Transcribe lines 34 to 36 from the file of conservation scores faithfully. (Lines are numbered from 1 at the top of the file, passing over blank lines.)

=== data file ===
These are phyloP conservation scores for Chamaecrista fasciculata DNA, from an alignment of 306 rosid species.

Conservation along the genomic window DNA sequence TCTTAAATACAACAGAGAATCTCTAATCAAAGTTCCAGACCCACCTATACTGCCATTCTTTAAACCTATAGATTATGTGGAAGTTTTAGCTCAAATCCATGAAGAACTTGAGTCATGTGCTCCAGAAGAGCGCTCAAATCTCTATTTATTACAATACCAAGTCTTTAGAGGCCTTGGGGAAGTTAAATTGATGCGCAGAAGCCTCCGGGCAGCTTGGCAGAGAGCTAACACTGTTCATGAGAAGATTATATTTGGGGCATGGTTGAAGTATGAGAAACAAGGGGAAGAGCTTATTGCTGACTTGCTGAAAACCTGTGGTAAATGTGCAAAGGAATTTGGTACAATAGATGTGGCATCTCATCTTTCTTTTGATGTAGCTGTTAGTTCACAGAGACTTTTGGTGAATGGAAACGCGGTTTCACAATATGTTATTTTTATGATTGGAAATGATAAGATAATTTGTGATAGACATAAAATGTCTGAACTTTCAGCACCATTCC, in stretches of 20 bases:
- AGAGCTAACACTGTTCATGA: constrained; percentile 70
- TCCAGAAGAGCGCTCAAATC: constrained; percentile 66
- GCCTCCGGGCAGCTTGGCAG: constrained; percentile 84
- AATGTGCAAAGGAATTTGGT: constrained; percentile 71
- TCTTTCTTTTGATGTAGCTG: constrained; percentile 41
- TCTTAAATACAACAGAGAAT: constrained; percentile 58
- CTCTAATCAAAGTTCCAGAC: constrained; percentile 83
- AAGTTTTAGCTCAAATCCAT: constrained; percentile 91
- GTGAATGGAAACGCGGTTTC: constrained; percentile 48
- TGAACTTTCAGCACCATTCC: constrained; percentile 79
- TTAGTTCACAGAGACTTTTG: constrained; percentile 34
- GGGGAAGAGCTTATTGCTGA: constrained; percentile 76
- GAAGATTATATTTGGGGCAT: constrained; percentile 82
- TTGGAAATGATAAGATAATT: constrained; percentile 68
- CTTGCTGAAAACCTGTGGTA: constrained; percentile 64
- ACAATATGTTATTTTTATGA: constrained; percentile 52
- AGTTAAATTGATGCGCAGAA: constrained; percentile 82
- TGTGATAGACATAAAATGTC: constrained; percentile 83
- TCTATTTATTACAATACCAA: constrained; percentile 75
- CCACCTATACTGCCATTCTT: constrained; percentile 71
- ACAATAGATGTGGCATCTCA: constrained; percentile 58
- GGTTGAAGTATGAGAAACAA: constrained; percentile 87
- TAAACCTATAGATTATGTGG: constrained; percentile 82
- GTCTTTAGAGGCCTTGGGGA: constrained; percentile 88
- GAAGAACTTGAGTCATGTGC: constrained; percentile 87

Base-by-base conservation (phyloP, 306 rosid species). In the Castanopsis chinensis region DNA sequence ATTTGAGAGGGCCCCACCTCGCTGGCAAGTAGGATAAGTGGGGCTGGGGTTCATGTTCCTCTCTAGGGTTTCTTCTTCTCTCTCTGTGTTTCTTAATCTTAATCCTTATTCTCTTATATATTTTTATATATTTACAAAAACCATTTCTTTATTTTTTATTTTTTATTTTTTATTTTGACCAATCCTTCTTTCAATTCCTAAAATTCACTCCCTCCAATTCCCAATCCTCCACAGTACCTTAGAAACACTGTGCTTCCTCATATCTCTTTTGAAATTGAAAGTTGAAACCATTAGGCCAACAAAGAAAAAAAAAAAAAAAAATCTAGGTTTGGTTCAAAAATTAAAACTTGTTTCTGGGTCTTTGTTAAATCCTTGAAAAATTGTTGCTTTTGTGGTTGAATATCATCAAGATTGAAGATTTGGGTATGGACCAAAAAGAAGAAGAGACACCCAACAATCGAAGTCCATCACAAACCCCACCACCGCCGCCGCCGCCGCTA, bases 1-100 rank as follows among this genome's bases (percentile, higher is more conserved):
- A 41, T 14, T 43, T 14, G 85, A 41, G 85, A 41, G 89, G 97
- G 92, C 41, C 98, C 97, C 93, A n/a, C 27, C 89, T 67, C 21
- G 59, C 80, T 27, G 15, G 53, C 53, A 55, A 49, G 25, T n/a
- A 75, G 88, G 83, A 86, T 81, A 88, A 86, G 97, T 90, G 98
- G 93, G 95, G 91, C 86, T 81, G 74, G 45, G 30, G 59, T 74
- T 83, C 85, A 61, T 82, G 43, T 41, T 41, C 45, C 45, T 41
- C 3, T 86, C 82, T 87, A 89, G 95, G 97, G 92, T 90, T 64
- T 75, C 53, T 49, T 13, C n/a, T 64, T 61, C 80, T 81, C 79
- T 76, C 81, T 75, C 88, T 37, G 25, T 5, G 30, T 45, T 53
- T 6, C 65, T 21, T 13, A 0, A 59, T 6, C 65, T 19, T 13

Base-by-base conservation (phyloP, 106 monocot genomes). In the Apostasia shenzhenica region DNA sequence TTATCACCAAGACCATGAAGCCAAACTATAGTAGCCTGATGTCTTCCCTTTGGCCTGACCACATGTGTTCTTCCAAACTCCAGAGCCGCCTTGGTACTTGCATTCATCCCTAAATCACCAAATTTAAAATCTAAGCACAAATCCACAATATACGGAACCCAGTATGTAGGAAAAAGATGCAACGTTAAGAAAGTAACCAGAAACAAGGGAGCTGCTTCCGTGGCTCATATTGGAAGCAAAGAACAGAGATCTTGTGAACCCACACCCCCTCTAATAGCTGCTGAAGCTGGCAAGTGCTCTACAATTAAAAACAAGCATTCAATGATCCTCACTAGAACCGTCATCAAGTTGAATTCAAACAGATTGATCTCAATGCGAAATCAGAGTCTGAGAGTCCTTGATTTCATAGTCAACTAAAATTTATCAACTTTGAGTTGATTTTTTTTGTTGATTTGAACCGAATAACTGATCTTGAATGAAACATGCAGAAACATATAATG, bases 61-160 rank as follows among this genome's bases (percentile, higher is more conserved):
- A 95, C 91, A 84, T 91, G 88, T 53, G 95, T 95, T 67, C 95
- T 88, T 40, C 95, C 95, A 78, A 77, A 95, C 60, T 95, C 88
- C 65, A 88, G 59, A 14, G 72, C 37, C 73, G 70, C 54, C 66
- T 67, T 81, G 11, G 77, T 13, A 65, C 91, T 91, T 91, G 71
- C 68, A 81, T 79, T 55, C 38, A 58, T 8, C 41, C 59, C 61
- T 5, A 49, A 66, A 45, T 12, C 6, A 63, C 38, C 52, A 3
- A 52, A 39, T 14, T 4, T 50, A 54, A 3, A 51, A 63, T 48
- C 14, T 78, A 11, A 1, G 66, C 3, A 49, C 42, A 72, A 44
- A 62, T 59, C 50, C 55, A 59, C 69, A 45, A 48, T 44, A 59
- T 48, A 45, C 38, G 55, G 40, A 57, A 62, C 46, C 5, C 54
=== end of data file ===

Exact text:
- T 83, C 85, A 61, T 82, G 43, T 41, T 41, C 45, C 45, T 41
- C 3, T 86, C 82, T 87, A 89, G 95, G 97, G 92, T 90, T 64
- T 75, C 53, T 49, T 13, C n/a, T 64, T 61, C 80, T 81, C 79